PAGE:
Throughout the interview, he circles back again and again to the nature of his heart. He says that he grew up learning to be “tactful” because both his parents were hotheads and his mother, who had dangerously high blood pressure, was particularly explosive: “…and maybe that’s why I developed this coldness – which ties in with the Cheever quote, doesn’t it? – this terrible coldness that” he sounds haunted by himself, “John, who was very perceptive, felt.” Later, when I ask him whether he was flirtatious when he used to drink – he stopped because of the medication he takes for psoriasis – he says, “Yes. Probably. But I was always a kind of controlled drunk when I was drunk. I was always, you know, that cold-eyed guy.”

And, yet, would someone who was so essentially cold have been so tormented by guilt as he was when he eventually did leave his first wife, Mary, and their four children? Would such a flint-hearted soul talk about “having sought in agony for divine reassurance”, as he once did? Even now, when he is, as he puts it, “thoroughly grandparented”, he still says, with the rawness of recent pain, that it’s the worst thing he’s done in his life. His stammer would return, like verbal stigmata, whenever he saw his children. “It’s not as though they were complaining – they weren’t,” Updike says. “It’s not as though they were infants, either. The youngest was 10, the oldest was 18 more or less, and they were … they were all stoical. But, no, I felt rotten. It’s something my father would never have done. And, well, time heals most wounds,” he clears his throat aggressively, “but, yeah, the guilt, some guilt, is still there.

“On the other hand, you’ve got to take the overall picture. I was the person with the cards and so in the end I had to make the decisions. But I think it was … it was not ruinous for anybody.”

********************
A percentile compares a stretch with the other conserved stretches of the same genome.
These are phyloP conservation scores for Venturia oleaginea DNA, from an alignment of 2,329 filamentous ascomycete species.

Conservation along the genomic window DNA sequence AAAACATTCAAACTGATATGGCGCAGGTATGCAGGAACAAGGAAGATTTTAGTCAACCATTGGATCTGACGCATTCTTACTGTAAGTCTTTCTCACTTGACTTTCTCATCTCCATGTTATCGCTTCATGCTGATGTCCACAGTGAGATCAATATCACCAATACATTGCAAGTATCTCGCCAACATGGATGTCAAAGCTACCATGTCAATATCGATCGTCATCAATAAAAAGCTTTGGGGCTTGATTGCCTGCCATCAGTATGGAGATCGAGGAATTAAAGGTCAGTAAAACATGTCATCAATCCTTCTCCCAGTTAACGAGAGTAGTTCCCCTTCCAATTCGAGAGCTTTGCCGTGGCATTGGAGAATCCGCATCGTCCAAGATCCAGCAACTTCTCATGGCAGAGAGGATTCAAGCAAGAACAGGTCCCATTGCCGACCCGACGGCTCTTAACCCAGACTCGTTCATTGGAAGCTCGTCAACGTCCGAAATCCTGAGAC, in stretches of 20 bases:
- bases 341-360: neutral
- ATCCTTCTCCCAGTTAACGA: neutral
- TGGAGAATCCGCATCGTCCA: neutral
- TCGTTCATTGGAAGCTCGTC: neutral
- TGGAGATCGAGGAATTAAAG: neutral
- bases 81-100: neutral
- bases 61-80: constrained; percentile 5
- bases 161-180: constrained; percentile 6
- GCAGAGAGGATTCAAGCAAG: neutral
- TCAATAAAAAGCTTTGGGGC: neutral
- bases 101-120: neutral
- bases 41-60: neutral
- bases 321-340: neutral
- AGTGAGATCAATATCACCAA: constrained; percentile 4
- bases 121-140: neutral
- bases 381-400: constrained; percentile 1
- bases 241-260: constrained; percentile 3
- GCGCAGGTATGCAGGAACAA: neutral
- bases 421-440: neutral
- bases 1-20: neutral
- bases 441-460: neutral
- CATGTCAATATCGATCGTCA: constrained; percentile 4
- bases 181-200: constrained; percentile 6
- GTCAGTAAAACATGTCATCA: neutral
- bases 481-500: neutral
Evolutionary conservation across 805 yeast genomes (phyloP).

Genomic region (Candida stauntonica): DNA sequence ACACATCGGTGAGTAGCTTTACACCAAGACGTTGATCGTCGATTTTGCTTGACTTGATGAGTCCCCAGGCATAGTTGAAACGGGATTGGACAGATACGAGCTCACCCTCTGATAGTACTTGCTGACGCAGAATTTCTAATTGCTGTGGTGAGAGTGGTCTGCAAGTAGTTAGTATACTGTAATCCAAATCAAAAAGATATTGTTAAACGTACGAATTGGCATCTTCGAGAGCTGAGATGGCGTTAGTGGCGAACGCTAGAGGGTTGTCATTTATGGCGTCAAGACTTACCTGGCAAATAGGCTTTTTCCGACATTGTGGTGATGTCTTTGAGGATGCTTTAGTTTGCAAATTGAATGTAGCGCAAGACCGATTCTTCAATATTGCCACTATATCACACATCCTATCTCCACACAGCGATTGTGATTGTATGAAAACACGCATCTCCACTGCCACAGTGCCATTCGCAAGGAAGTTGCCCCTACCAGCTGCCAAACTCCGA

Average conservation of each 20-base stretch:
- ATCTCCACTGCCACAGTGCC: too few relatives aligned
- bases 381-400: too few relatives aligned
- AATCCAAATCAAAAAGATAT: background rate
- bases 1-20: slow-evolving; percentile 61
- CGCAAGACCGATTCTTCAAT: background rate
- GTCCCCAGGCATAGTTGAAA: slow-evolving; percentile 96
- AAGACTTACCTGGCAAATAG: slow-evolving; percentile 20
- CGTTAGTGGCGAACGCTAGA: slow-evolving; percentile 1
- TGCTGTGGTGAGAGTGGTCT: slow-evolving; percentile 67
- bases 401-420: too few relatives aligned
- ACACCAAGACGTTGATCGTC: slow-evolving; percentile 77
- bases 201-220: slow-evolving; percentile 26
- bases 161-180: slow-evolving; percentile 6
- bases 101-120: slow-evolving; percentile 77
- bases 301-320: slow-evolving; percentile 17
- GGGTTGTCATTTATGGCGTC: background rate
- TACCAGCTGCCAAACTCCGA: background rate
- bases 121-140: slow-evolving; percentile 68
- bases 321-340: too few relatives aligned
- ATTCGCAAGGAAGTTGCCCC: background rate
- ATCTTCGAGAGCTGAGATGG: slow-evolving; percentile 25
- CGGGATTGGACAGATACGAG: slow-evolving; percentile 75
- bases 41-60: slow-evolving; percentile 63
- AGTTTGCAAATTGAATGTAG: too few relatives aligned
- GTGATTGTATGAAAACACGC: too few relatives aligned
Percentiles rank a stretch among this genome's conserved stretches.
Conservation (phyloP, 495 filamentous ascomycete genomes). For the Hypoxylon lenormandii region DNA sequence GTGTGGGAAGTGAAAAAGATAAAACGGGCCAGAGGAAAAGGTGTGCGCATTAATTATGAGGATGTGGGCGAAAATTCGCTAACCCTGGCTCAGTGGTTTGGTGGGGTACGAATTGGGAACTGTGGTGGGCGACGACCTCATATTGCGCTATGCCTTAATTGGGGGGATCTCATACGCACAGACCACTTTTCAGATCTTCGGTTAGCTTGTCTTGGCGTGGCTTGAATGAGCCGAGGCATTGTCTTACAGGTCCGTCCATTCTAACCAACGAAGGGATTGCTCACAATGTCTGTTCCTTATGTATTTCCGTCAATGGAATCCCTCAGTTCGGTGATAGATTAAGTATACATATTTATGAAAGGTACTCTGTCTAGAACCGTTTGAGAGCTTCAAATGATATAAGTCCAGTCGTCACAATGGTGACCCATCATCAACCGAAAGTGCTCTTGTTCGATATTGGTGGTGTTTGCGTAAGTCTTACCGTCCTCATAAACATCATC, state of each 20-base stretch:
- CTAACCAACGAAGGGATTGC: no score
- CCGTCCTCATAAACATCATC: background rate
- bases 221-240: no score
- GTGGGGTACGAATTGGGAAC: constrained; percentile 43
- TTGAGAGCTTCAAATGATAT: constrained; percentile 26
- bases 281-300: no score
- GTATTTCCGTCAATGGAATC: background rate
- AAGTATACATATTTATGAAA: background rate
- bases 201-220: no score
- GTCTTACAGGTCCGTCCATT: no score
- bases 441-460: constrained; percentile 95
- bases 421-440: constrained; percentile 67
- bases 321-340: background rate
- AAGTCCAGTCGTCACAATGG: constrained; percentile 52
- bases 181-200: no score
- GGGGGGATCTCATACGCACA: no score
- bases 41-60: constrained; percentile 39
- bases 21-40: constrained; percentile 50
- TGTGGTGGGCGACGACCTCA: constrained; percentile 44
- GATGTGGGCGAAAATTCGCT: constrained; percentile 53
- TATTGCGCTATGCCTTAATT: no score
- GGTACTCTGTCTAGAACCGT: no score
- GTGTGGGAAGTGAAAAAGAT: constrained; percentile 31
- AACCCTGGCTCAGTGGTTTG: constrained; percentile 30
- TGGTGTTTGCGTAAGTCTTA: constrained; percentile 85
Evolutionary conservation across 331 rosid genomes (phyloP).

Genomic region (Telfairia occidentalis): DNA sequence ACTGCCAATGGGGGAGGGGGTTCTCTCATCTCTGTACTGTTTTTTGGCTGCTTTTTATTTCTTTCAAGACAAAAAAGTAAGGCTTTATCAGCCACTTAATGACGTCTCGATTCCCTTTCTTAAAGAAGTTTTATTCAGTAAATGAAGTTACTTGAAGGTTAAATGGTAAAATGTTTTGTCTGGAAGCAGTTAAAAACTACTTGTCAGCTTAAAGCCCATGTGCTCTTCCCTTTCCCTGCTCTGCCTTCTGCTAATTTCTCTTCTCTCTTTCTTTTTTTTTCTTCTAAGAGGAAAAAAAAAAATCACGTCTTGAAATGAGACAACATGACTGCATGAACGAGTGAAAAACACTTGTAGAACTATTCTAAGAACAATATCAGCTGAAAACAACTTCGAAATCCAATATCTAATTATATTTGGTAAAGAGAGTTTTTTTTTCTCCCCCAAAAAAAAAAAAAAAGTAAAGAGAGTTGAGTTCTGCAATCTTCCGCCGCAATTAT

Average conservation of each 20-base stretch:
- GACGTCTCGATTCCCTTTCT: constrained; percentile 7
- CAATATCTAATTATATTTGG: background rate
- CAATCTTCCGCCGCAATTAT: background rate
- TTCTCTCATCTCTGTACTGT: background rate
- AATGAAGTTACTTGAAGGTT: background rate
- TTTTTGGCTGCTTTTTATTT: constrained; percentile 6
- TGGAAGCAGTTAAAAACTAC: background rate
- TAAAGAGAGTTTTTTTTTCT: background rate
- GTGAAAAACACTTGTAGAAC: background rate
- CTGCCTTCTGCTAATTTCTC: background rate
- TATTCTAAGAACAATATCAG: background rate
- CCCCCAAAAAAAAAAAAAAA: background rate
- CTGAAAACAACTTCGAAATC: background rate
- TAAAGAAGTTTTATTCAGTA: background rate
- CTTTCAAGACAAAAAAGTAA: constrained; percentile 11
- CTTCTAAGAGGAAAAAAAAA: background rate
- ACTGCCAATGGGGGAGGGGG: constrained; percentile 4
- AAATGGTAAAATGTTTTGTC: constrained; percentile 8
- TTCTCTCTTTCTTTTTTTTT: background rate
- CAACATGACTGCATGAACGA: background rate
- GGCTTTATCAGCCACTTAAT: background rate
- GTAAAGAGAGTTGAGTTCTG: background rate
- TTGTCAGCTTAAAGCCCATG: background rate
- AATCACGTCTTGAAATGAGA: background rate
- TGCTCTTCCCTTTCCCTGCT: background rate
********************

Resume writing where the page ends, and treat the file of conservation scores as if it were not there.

He says that he and his wife argued a lot and that although most children are scarred by the divorce of their parents, it’s probably no worse for them than living under the shadow of a bad marriage. “My parents fought,” he says. “My mother talked about getting a divorce and moving with me to Tucson, Arizona.” How old were you when she burdened you with this information? “I would have been maybe between 11 and 12,” he says, and then, seeing my expression, “Wild, wasn’t it? But it was just talk. We didn’t have the resources to do any of that, fortunately. And I loved my town [Shillington, Pennsylvania] and I loved my father and I was pleased that they stayed together.”

The most recent story of his that was published in The New Yorker was about him trying to fathom his parents’ “glue” – a favourite Updike word for describing the chemistry between a couple – “and their courtship because my mother would only talk about it ironically. It’s sort of primal, isn’t it? What made these two people get together, because without them, you wouldn’t be here.”

Linda Grace Hoyer, Updike’s mother, was an aspiring writer herself; one who appears to have been highly competitive with her son. When her only child first met with literary success, she said that she would have been happier if it had happened to her. The New Yorker did run 10 of her stories, after Updike had made his mark there, and two of her novels were published, Enchantment and The Predator – although she managed only to see the proofs of the second book before she died.

Given that he is held in such high regard as a critic, I wonder what Updike thought of his mother’s writing and if he had expressed his views candidly. “I thought she was quite good,” he says. “And she wrote wonderful letters. She would probably have been a better writer if she’d worked less hard at it. But she was kind of inhibited and never really grabbed her own anger – didn’t get at what was agitating her – in the way that a younger woman, a woman now probably would easily. I would give her criticism, although she couldn’t really take it very well. But I was encouraging, and so was my father, and we were all thrilled when she got into print.”